Toronto Zoo – Rebecca McDonald

Birds of prey have long captured the attention of animal lovers worldwide. A highly diverse and charismatic group, to us they represent everything from national emblems to beloved Disney characters. Despite this, many of us know very little about the avian species that we can find right here in North America.

As a participant in the OVC Summer CORE program, I attended a behind-the-scenes tour of the Bird Barn at the Toronto Zoo. The knowledgeable keepers work with a variety of species of bird (including local species!), with distinct personalities. They stressed the importance of working with the birds in a way that best suited them, never putting them in a role they were not comfortable with. While some birds do glove-work and circulate the zoo as ambassadors, others are stars of the Birds of Prey show (unfortunately, not running on the day of the trip due to extreme heat). Building on natural abilities the birds have, each act in the show communicates to the public broader themes of evolution and conservation. The keeper explained how they were training their American Kestrel (born in captivity) to wind-hover, as they are the only bird of prey species to do so in the wild. Whereas their hawks fly freely, displaying the great speeds they swoop down while hunting. Many hawks – including some of those at the Toronto Zoo– become non-releasable after being hit by cars, the zookeepers revealed. The hawks are drawn to rodents that litter on the highway attracts, and dive so quickly cars do not have time to avoid them. The tour concluded with a bird that seemed out of place among the birds of prey, but was particularly charming – Michael the Pigeon. Michael preferred the company of humans above all else, and navigated his enclosure using a series of carefully positioned perches and ledges. His wings stuck out at an angle, and were unable to support him for flight. Michael has “angel wing”, the same condition we see in ducks fed a high calorie and nutrient poor diet. The most common culprit? Bread, fed by well-meaning individuals.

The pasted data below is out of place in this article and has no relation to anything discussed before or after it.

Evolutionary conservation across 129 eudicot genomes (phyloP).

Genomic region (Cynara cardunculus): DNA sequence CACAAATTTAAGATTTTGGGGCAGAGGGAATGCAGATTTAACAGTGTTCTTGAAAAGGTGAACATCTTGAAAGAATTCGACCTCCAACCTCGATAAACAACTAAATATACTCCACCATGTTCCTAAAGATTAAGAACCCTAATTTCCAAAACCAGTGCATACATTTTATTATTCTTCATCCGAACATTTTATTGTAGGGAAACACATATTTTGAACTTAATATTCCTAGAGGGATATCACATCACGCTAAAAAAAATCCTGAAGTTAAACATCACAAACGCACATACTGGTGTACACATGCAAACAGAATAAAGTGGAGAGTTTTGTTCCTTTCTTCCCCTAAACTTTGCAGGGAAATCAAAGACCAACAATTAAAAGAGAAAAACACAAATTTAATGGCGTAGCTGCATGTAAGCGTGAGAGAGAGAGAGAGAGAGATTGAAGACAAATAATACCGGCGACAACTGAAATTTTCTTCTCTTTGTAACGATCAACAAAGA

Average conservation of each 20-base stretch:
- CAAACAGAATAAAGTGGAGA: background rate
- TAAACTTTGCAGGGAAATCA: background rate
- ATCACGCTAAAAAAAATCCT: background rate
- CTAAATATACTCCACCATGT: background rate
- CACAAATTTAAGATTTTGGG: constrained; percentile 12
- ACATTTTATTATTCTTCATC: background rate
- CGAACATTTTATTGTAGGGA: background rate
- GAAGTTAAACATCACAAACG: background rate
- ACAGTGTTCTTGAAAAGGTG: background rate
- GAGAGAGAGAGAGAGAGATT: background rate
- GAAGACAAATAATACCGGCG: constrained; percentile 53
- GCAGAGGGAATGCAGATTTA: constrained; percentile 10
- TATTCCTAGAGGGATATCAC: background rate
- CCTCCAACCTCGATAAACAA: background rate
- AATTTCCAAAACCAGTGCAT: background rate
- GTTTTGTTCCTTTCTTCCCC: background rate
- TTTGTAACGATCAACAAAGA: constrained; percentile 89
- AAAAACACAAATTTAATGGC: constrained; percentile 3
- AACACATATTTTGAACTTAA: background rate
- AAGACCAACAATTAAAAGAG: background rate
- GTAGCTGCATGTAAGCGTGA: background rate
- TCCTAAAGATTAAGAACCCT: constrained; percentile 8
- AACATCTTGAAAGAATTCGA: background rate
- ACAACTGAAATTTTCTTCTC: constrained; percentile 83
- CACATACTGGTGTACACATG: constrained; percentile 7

My day at the zoo opened my eyes to the impact that small acts by each of us can have on these animals. It also allowed me a greater appreciation of the spectrum of species veterinarians can treat and maintain out of a traditional clinic role.